Since combining quantitative, probabilistic information with estimates is a successful in business forecasting, marketing, medicine, and epidemiology it should be implemented by the intelligence community as well. These fields have used probability theory and Bayesian analysis as forecasting tools. Using probability theory and other stochastic methods are appealing because they rely on rationality and mathematical rigor, are less subject to analytical bias, and such findings appear to be unambiguous. As an opposing argument it is indisputable that few analysts or intelligence consumers have the stomach for numerical calculation. Additionally, Bruce Blair, Director of the Center for Defense Information, a proponent of quantitative methods for the IC, points out; intelligence information from secret sources is often murky, and the application of advanced math is not sufficient to make it more reliable. However, he sees a place for stochastic analyses over a very long period, it “points to a fairly slow learning curve that also challenges the wisdom of making preemption a cornerstone of U.S. security strategy.”[10] The reservations stated are significant: Mathematical and statistical analyses require a lot of work without rapid and necessarily commensurate gains in accuracy, speed or comprehension.


The National Intelligence Council’s recommendations described the use of a WEP paradigm (Table 2) in combination with an assessment of confidence levels (“High, moderate, low”) based on the scope and quality supporting information:
Table 2: National Intelligence Council WEPs[11]
Almost Certainly
Even Chance
However, the NIC’s own discussion of this paradigm seems to undercut its chances of being effective:
Intelligence judgments pertaining to likelihood are intended to reflect the Community’s sense of the probability of a development or event. [...] We do not intend the term “unlikely” to imply an event will not happen. We use “probably” and “likely” to indicate there is a greater than even chance. We use words such as “we cannot dismiss,” “we cannot rule out,” and “we cannot discount” to reflect an unlikely—or even remote—event whose consequences are such it warrants mentioning. Words such as “may be” and “suggest” are used to reflect situations in which we are unable to assess the likelihood generally because relevant information is nonexistent, sketchy, or fragmented.[12]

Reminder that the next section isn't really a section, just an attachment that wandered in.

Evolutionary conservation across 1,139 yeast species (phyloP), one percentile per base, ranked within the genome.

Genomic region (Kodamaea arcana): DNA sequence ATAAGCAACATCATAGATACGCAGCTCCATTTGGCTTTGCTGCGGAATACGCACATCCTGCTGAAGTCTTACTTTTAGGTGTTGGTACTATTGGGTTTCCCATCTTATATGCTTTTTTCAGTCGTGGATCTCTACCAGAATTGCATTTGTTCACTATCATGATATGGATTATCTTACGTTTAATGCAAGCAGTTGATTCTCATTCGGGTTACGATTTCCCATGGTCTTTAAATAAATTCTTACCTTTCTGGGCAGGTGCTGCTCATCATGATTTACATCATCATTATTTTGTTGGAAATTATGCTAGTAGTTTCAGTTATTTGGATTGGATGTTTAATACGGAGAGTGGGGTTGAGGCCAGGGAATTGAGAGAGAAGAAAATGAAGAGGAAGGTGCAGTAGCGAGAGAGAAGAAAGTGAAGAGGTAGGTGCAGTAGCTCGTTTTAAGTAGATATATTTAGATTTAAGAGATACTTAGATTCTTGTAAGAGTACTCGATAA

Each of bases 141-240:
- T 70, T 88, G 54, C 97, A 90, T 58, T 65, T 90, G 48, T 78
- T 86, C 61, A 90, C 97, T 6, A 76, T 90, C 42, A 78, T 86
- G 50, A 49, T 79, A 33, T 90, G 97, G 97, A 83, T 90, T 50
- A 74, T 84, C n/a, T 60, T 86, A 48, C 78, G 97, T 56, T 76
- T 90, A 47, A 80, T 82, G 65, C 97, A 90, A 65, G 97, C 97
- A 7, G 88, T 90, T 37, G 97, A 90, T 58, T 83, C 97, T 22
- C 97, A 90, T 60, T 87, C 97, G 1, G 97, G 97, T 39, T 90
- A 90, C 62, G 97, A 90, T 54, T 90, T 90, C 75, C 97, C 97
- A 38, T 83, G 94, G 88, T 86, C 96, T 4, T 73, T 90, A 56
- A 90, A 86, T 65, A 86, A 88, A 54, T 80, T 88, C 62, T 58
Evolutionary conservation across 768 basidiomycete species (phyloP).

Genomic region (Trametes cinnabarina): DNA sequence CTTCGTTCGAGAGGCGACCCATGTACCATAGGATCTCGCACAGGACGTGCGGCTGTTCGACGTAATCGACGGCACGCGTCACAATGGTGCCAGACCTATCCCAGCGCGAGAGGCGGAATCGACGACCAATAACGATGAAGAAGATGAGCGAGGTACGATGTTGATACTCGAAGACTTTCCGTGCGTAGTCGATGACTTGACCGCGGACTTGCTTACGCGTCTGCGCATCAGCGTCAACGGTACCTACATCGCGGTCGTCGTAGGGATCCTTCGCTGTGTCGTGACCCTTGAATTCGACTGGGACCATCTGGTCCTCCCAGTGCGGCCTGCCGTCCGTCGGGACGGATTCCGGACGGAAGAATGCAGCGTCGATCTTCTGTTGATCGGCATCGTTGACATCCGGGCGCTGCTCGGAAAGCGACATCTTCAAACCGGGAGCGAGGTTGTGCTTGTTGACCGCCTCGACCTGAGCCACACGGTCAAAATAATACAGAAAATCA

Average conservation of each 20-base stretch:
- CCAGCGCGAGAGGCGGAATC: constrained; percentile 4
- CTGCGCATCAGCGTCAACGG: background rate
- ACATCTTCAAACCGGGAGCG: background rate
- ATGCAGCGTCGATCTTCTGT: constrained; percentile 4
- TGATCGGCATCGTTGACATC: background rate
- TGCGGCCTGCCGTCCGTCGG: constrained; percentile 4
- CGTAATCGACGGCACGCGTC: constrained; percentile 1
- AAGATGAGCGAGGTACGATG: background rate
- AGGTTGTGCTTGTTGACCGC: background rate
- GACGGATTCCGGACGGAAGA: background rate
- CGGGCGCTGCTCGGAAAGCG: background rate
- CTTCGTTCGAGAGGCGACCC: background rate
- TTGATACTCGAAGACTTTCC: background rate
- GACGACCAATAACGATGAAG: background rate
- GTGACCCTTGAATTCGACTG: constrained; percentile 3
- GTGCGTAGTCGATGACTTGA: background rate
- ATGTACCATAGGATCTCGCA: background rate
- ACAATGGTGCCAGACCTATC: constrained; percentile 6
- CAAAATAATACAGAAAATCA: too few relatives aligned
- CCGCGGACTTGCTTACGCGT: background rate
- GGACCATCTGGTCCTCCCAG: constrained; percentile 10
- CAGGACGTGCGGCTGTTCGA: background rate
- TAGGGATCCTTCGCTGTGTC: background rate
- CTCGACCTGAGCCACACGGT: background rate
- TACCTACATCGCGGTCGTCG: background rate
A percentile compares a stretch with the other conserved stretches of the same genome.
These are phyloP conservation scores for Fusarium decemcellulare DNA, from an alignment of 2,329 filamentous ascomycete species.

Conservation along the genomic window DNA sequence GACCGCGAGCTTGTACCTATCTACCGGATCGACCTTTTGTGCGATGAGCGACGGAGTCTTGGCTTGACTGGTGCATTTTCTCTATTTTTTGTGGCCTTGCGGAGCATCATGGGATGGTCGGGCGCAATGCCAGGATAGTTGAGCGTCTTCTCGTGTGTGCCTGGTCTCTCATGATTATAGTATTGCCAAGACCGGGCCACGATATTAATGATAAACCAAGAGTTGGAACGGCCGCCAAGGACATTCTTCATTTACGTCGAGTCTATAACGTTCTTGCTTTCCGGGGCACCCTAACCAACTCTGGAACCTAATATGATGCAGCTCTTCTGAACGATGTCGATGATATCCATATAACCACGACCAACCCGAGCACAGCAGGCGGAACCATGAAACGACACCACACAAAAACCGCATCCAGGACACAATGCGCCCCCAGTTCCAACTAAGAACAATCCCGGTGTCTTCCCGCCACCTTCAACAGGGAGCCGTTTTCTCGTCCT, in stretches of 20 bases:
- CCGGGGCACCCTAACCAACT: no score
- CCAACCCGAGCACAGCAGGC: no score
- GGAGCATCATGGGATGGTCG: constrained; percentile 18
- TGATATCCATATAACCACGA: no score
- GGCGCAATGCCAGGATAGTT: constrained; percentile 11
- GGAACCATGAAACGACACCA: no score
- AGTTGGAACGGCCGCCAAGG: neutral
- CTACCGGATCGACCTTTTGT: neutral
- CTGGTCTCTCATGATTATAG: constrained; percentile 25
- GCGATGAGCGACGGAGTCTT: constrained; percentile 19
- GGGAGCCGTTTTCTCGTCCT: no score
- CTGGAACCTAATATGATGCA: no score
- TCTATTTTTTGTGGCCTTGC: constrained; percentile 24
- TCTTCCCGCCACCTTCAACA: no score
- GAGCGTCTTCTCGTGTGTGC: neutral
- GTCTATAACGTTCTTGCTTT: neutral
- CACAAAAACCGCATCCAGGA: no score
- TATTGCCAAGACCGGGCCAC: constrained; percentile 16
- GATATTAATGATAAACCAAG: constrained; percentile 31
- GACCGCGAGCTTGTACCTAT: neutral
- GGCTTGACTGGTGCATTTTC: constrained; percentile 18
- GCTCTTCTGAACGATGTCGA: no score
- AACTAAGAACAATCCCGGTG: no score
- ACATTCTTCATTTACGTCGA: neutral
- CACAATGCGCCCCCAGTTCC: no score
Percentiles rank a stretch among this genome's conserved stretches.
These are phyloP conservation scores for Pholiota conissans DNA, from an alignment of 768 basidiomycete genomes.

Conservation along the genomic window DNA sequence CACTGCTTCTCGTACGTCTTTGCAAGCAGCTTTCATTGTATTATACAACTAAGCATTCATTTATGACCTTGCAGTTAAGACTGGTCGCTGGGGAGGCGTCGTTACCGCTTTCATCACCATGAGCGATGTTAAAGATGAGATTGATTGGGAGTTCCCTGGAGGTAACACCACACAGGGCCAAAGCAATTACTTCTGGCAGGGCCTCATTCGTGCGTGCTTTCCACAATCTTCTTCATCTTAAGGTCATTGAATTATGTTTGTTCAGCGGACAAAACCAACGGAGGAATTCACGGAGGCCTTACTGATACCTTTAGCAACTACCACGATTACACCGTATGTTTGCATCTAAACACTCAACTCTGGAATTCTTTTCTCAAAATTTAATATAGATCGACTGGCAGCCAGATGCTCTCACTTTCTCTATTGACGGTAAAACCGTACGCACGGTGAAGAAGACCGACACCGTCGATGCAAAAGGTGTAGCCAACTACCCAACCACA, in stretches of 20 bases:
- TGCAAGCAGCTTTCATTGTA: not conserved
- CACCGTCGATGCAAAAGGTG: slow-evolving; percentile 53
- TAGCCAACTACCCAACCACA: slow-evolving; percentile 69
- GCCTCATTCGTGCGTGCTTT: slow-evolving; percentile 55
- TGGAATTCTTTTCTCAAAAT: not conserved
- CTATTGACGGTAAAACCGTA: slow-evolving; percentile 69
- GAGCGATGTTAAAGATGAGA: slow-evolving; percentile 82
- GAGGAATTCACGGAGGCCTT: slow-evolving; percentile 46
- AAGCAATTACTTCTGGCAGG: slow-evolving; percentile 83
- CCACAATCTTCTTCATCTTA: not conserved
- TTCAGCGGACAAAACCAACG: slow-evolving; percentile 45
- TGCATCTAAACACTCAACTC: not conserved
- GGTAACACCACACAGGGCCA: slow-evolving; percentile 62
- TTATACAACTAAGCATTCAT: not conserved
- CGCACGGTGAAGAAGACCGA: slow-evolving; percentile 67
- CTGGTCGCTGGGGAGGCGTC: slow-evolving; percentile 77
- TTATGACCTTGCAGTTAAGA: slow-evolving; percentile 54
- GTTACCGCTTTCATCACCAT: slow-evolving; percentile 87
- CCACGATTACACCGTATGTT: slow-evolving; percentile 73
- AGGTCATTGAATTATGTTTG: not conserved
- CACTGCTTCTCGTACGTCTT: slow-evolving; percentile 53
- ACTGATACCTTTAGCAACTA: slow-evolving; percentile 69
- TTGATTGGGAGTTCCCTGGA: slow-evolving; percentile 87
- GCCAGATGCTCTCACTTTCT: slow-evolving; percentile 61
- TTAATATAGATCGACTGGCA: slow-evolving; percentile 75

This explanation is ‘a half-step forward, half-step backward.’ An agency-sponsored WEP paradigm is progress. However—an estimative statement that uses “maybe” , “suggest” , or other weasel words is vague and symptomatic of the problem at hand—not its solution. In 1964 Kent railed against the “restort to expressions of avoidance...which convey a definite meaning but at the same time either absolves us completely of the responsibility or makes the estimate enough removed ... as not to implicate ourselves.”[13]

Mercyhurst experience with standardized WEPs

The Mercyhurst College Institute for Intelligence Studies conducted several experiments investigating the IC’s interpretation of WEPs[14] (results varied)[15][16] their use of WEPs in NIEs over the past three decades] to determine the significant changes in the ways the NIC has been articulating its intelligence judgments over time.[16] See Analysis of Competing Hypotheses

Mercyhurst’s WEP paradigm reduces Kent’s schema to its least ambiguous words:
Table 3: Mercyhurst WEPs [5]
Almost Certain
Highly Likely
Almost Certainly Not

Analytic Confidence and Source Reliability are expressed on a 1 to 10 scale, with 10 high.

Weasel words

Table 4 contains a non-exhaustive list of common terms that are especially vague, known pejoratively as Weasel Words. Their use in estimative statements is almost certain to cause confusion; they should be avoided at all costs.

Table 4: Misleading WEPs: Avoid!
Might Its conceivable
Could May
Possibly We believe that... (...or not)
Maybe ...estimate that... (...or not)
A chance ...cannot rule out
...cannot dismiss ...cannot discount
suggest perhaps


  1. ^
  2. ^
  3. ^
  4. ^
  5. ^ a b c
  6. ^
  7. ^
  8. ^
  9. ^ Schrage, 2003
  10. ^
  11. ^
  12. ^ National Intelligence Council, 2007, p5
  13. ^
  14. ^
  15. ^
  16. ^ a b

Further reading